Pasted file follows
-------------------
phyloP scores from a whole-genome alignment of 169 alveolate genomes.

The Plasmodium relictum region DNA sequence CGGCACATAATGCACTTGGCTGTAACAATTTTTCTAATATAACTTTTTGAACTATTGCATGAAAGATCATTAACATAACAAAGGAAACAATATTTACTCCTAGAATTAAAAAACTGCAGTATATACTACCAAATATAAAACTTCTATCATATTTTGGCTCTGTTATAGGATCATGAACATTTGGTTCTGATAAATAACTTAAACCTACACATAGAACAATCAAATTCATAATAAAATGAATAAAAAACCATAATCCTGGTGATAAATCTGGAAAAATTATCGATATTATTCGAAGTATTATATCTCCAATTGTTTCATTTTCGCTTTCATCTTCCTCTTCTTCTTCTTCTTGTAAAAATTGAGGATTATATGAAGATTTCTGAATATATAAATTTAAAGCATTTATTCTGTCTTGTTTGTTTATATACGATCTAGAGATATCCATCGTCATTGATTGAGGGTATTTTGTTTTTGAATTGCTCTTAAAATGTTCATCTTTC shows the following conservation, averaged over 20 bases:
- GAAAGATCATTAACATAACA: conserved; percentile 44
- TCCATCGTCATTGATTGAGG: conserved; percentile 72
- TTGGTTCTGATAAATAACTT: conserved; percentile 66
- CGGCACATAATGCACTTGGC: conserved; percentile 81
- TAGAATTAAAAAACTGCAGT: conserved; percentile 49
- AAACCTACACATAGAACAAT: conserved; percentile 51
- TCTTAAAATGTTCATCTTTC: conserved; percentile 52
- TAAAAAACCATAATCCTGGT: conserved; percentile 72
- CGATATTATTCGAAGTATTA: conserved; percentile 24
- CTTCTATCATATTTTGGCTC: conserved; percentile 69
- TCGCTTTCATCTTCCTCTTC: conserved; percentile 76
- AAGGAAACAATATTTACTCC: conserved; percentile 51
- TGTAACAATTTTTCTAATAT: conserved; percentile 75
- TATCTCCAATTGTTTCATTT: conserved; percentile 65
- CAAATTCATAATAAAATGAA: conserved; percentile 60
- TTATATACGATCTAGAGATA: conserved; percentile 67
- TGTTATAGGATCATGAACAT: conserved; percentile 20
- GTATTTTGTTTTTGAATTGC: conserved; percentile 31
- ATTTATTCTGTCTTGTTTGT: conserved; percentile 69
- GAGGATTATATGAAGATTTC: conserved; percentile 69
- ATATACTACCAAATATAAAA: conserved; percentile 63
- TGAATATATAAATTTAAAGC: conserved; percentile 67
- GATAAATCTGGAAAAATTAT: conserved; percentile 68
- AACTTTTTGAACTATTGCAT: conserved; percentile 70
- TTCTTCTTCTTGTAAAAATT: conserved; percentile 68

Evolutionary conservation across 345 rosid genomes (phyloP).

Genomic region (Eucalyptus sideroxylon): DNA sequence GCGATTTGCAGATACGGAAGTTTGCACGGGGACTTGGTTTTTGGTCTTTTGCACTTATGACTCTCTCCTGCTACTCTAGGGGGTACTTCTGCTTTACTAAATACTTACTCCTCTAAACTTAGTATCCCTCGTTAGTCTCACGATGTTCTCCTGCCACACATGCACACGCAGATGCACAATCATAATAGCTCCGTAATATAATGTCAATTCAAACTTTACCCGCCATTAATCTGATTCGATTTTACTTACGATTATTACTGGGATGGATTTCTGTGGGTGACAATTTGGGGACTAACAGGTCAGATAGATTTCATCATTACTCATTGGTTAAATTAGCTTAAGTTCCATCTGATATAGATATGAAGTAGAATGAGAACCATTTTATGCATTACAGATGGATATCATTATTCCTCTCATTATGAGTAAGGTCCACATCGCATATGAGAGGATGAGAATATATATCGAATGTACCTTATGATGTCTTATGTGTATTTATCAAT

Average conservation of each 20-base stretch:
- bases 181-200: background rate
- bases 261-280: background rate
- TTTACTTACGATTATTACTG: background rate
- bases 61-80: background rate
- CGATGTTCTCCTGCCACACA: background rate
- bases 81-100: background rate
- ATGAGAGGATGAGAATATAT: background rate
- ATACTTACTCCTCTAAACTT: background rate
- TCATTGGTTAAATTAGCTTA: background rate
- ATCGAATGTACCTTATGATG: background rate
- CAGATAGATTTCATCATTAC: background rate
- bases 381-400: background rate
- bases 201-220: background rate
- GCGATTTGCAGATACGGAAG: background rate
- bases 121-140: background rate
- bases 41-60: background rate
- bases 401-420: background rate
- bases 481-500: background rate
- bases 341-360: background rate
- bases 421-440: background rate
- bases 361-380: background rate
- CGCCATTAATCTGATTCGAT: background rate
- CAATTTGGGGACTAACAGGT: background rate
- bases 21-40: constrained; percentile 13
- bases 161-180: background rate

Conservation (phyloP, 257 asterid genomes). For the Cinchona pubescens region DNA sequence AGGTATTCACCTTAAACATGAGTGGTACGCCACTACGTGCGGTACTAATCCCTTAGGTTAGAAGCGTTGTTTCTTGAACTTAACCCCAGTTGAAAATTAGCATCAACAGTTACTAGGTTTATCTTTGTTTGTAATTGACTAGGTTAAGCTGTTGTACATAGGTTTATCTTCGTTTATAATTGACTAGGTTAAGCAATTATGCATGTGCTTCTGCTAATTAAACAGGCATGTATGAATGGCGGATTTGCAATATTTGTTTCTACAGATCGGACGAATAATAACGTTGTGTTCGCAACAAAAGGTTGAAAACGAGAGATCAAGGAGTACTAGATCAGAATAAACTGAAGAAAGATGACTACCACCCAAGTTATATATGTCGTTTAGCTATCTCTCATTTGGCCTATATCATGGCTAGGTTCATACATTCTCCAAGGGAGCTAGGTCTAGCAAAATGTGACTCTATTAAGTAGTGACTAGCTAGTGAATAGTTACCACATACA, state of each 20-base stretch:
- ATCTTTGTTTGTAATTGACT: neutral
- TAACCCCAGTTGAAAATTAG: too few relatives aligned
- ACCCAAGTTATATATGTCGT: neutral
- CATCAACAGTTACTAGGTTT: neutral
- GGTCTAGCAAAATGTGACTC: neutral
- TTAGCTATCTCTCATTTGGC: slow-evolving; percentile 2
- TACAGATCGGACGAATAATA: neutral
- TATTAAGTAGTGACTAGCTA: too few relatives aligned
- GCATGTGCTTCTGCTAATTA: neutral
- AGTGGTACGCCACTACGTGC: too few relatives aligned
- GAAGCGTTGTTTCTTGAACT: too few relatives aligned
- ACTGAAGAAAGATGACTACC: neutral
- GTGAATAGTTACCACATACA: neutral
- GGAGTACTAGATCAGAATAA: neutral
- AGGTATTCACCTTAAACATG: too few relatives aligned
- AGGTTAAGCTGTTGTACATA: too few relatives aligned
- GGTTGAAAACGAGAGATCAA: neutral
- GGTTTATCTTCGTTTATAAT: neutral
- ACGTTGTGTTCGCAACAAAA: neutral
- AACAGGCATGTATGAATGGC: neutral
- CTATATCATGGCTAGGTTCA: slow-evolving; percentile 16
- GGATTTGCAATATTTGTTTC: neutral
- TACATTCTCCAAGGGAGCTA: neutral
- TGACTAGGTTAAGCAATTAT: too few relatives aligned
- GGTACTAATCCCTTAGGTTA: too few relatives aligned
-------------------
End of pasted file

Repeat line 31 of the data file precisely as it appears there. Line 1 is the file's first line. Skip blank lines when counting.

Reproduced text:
- bases 181-200: background rate